Rome cashes in on cachers
Romans will notice even more foot traffic on Broad Street the rest of this week as close to 1,200 visitors hunt the downtown area for clues to solving puzzles that are part of a geocaching mega-event in Rome through Sunday.
Geocaching is simply a game of hide and seek for hidden objects by means of GPS coordinates and clues that are delivered by a variety of methods.
Co-organizer Jim Williamson said that people are coming to Rome from all over the county and several foreign nations for the event that has grown to become one of the three largest geocaching events around the world.
“It just gets bigger and bigger every year,” Williamson said.
Volunteers from all over the Southeast have been in Rome the last couple of days, building a massive haunted house on the stage in Ridge Ferry Park. Steve Brown, from Senoia, said the crew reuses much of the same lumber from one year to the next to hold down the costs as much as possible.
The activity started Wednesday night at the Civic Center with a registration event where participants picked up their packets and held a meet and greet where they get some puzzle pieces in their packet.
“They’ll start working on that Thursday, Friday and Saturday to solve the mystery that has been set up for them,” Williamson said.
Once the initial puzzle has been solved, the participants will check in at Ridge Ferry Park where they will get into the haunted house, which is a series of three escape rooms.
“They then have to figure their way out using the clues they have already obtained during their adventures to that point. If they solve the puzzle quickly, they can check into the park as early as Friday,” Williamson said.
“Geocaching is continuing to grow by leaps and bounds,” Williamson said. Nine leaders from Seattle will be coming to the Rome event.
“Andi (Beyer) and I started geocaching in 2006 and it was months before we met any other geocachers. Now it has evolved into more of a social activity,” Williamson said “Groups come and of course there are 13 mega-events, those with more than 500 attendees. We are the third largest in the United States now.”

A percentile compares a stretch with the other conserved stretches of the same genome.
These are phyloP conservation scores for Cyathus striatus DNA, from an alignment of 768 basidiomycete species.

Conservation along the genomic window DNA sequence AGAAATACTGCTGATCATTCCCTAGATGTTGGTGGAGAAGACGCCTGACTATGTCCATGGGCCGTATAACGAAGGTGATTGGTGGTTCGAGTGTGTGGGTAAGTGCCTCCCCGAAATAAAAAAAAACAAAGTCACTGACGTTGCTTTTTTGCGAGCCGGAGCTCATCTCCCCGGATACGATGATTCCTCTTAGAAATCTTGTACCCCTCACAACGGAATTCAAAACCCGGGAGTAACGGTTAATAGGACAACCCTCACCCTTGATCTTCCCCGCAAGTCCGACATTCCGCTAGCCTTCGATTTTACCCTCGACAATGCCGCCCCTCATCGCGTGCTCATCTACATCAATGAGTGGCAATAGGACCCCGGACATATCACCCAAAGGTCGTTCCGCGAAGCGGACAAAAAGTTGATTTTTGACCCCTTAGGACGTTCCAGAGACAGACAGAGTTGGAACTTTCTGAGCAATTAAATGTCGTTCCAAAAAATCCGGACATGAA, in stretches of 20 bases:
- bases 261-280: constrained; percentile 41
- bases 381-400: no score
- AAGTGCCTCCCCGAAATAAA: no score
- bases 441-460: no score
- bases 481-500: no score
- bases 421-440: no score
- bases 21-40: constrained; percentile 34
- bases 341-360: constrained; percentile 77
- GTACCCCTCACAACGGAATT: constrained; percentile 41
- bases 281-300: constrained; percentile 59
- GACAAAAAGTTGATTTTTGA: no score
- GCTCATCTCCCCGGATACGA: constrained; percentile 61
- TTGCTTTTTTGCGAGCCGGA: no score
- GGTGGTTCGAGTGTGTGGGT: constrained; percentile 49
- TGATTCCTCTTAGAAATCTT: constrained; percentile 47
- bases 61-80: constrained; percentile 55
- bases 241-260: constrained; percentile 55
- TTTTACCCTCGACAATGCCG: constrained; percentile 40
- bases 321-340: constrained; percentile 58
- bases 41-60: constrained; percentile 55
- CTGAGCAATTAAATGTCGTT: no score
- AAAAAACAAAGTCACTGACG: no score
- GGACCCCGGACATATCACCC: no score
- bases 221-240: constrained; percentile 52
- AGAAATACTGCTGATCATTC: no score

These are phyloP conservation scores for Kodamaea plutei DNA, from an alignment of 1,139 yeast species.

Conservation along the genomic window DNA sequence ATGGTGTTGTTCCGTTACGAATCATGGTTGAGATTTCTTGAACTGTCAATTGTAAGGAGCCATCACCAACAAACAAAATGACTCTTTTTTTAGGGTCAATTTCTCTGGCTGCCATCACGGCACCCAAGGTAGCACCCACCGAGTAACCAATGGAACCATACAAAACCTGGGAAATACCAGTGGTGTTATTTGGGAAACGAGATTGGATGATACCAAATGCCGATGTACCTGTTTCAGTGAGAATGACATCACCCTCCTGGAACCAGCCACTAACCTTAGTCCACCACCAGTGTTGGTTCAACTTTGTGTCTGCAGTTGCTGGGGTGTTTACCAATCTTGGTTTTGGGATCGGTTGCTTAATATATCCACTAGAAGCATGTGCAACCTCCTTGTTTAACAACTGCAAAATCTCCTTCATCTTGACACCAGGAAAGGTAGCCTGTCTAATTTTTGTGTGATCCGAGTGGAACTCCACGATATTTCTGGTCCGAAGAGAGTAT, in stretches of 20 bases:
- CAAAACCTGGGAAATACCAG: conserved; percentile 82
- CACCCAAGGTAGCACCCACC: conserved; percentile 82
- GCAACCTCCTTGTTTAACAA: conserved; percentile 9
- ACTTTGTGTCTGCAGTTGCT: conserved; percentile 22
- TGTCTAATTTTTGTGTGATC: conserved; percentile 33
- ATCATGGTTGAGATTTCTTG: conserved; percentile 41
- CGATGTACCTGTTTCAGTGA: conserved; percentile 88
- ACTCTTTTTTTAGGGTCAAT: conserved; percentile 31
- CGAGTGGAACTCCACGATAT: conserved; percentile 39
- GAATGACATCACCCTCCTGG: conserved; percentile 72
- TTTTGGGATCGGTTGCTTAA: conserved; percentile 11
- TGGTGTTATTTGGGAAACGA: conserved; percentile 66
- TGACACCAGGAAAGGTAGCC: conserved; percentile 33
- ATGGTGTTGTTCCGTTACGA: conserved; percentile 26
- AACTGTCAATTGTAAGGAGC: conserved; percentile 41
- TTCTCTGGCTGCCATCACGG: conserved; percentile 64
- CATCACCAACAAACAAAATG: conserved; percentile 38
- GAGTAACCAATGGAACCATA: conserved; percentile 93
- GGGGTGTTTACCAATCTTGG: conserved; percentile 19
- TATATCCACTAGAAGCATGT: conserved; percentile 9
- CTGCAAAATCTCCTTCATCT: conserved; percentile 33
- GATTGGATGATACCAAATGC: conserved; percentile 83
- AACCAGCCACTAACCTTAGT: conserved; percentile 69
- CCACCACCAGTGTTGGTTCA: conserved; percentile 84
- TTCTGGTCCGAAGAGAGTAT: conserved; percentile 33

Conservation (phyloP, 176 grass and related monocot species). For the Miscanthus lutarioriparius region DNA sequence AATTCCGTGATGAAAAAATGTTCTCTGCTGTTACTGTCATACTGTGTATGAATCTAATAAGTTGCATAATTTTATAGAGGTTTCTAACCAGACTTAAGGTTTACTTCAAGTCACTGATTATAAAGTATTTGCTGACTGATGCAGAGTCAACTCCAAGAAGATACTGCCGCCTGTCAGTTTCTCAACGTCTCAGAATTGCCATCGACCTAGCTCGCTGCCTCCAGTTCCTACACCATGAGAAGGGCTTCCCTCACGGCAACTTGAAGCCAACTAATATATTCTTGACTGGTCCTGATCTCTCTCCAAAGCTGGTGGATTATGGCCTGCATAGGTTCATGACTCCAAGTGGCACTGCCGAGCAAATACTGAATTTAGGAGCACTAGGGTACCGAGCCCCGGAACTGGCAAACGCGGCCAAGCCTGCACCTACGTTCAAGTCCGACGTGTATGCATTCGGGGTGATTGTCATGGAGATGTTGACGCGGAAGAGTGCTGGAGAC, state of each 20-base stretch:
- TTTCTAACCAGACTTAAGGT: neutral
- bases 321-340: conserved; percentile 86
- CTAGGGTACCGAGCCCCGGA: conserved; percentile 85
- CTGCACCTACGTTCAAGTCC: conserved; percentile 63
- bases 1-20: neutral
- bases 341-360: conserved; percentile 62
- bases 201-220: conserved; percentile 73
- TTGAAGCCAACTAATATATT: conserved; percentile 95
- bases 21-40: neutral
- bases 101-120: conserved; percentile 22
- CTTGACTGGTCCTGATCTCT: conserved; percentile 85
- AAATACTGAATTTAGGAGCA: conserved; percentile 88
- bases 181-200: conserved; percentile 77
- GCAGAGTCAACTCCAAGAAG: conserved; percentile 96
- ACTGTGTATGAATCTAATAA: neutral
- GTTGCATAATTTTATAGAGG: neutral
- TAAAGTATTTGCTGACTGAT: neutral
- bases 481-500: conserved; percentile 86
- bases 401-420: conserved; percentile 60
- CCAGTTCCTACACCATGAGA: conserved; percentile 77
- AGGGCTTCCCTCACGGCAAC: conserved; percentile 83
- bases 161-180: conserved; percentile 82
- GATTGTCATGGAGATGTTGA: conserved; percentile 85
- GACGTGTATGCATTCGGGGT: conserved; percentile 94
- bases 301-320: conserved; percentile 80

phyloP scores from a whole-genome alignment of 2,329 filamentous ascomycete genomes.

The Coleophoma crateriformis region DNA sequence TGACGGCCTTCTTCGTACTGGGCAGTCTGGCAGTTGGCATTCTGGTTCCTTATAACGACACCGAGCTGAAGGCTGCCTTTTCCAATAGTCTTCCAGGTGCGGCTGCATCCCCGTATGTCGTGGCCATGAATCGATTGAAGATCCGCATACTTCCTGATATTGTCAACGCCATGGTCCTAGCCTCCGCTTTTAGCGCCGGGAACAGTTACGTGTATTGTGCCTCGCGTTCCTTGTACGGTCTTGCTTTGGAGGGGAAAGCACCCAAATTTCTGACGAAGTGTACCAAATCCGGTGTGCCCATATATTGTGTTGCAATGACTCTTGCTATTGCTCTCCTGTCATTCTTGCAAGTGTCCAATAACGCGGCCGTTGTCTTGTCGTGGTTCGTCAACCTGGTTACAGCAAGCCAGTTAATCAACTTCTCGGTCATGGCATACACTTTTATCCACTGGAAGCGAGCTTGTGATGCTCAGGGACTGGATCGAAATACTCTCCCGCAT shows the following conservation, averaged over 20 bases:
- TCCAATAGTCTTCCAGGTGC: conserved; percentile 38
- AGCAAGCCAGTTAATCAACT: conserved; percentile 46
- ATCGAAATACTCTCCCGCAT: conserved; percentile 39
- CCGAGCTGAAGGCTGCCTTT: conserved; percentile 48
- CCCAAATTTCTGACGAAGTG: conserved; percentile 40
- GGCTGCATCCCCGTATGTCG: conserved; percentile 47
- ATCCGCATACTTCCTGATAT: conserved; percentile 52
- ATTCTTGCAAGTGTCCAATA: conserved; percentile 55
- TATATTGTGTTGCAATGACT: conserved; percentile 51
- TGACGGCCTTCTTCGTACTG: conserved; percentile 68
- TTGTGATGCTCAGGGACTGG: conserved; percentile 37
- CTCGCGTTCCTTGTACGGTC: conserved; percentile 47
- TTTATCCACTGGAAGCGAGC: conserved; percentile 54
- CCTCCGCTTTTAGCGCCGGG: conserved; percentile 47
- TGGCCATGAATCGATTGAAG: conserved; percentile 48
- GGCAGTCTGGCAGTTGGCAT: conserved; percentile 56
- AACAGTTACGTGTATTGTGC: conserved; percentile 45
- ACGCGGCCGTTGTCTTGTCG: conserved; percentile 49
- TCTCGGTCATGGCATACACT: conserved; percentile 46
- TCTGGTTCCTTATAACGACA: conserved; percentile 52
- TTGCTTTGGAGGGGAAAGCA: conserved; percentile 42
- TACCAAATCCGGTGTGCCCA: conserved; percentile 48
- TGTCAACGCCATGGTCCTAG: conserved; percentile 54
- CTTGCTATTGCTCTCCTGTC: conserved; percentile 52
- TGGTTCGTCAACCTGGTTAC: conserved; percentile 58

Patricia Chow, from the Washington, D.C., area, is back in Rome for her second Going Caching event locally.
“We just like the event and the organizers do a really good job of arranging events and activities for all the visitors,” Chow said. “It’s one of the things we really look forward to every fall.”
Williamson said a number of downtown merchants have agreed to play along with participants.
“Even the police force, we tell them we’ve got geocachers coming and they’re going to be looking in the bushes and other places so they’re behind us 100 percent,” Williamson said.
A big flash mob is set for 7:30 Thursday night on Clock Tower Hill, followed by a pub crawl. Those not so much interested in the pub scene will have an opportunity to participate in the Victorian Haunted Walk. Lisa Smith, executive director of the Rome Office of Tourism, said her staff will be stationed at various spots downtown, dressed in Victorian-era garb relating spooky stories of Rome’s historic past.
“It just blows my mind how big this thing is,” Smith said.
The Barnsley Resort will also be the setting for a lot of geocaching activity. Some 30 geocaches have been hidden at the resort between Rome and Adairsville.
The Roman Chariot golf carts that help transport people downtown will be equipped with karaoke equipment featuring song lists that includes such haunting melodies as “Witchy Woman” by the Eagles, Bobby Pickett’s “Monster Mash” and AC/DC’s “Hells Bells.”